Old Nassau

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"Old Nassau"
PublishedApril 1859
GenreAlma mater
Composer(s)Carl A. Langlotz
Lyricist(s)Harlan Page Peck
Audio sample
52 second a cappella version

"Old Nassau" has been Princeton University's alma mater since 1859. Harlan Page Peck was the lyricist and Carl A. Langlotz (sometimes Karl Langlotz)[1] was the composer. The lyrics were changed in 1987 to address sexism at the newly co-educational institution. For a brief time the song was sung to the melody of "Auld Lang Syne" before Langlotz wrote the music on demand. The lyrics were the result of a songwriting contest by the Nassau Literary Review.


Freshman student Peck penned the words that year and published it in the March 1859 issue of the Nassau Literary Review,[2] which is the oldest student publication at Princeton and also the second oldest undergraduate literary magazine in the country.[3] The winter 1858–59 issue of the magazine had offered a prize for a college song and Peck won.[4] Peck would go on to pen both the Class of 1862 ode and the Class of 1862 poem.[4] Later in Spring 1859,[1] German teacher Langlotz composed music for the song.[2] The song has four verses of lyrics and a refrain.[5]

The lyrics were originally sung to the melody of "Auld Lang Syne", but William C. Stitt (Class of 1857), a student at the Princeton Theological Seminary found this arrangement unsuitable. He sought out Langlotz and stood over him until he composed more suitable music. The song and its lyrics then appeared in Songs of Old Nassau, the first Princeton songbook, Spring 1859.[4]

According to Langlotz' autobiography

During the winter and spring of the year 1859, some of the seniors and tutors use to meet with me in a little old house on Williams Street, just east of the college grounds, where we use to smoke and sing college songs over our glass of beer. When 'Old Nassau' was written, we tried to sing it to the air of 'Auld Lang Syne', but found this utterly unsuitable. Mr. William C. Stitt ['56], one of the company,...suggested that I should write original music to the words...my memory was strengthened from day to day by Stitt who requested it for tomorrow...there I was sitting on my front porch smoking my peaceful pipe, when energetic Stitt arrived on the scene, and asked me in an off-hand way if I had anything particular to do that afternoon. I answered 'No'. Immediately he produced pencil and music paper saying 'Here is Old Nassau. Now do as you promised and put it the music to it.' I did write the music then and there, with Stitt standing guard over me.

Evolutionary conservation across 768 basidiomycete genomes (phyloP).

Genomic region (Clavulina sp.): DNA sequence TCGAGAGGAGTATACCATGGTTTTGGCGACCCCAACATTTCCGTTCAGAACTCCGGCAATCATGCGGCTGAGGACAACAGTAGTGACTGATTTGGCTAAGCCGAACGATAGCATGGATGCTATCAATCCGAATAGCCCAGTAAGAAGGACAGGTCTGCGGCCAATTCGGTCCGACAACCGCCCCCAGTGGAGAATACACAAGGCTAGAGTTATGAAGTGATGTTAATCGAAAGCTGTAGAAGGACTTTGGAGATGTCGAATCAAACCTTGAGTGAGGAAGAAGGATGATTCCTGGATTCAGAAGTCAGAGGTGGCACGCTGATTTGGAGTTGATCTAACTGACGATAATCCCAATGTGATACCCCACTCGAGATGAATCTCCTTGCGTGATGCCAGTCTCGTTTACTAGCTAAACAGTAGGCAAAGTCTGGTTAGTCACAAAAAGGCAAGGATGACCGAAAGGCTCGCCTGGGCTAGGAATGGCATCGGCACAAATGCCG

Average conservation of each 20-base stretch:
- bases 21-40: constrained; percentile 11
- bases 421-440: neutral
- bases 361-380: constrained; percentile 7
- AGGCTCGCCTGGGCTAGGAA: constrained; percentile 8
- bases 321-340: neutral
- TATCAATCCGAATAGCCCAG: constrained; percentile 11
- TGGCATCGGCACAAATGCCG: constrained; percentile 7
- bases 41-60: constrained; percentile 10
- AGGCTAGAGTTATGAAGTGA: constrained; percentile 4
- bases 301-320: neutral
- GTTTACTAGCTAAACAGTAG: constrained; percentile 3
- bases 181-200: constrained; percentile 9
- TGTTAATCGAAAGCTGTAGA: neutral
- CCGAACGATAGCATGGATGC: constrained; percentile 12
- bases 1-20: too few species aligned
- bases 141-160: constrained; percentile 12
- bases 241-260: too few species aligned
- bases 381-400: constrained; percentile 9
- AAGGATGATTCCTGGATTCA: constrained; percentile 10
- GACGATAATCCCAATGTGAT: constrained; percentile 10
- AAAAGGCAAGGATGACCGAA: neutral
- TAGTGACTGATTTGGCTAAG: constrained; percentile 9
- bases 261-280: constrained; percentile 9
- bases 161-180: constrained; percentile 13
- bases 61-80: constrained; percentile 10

— Carl A. Langlotz, [6]

Lyric change[edit]

The first women were admitted to Princeton in the late 1960s and the song was considered sexist by 1987, when Princeton had reached 35% female enrollment.[7] Some such as Daily Princetonian journalist Jack Goodman question whether changing the lyrics of the Princeton alma mater would serve any real purpose.[8] The impetus to change the lyrics came in late 1986 from Janet Sarbanes, daughter of United States Senator Paul Sarbanes.[7] Sophomore Class of 1989 President David Littell helped lead the petition to gain 500 signatures for a referendum on the issue.[7] A Princeton alum lyricist was consulted to for suggested revisions.[9]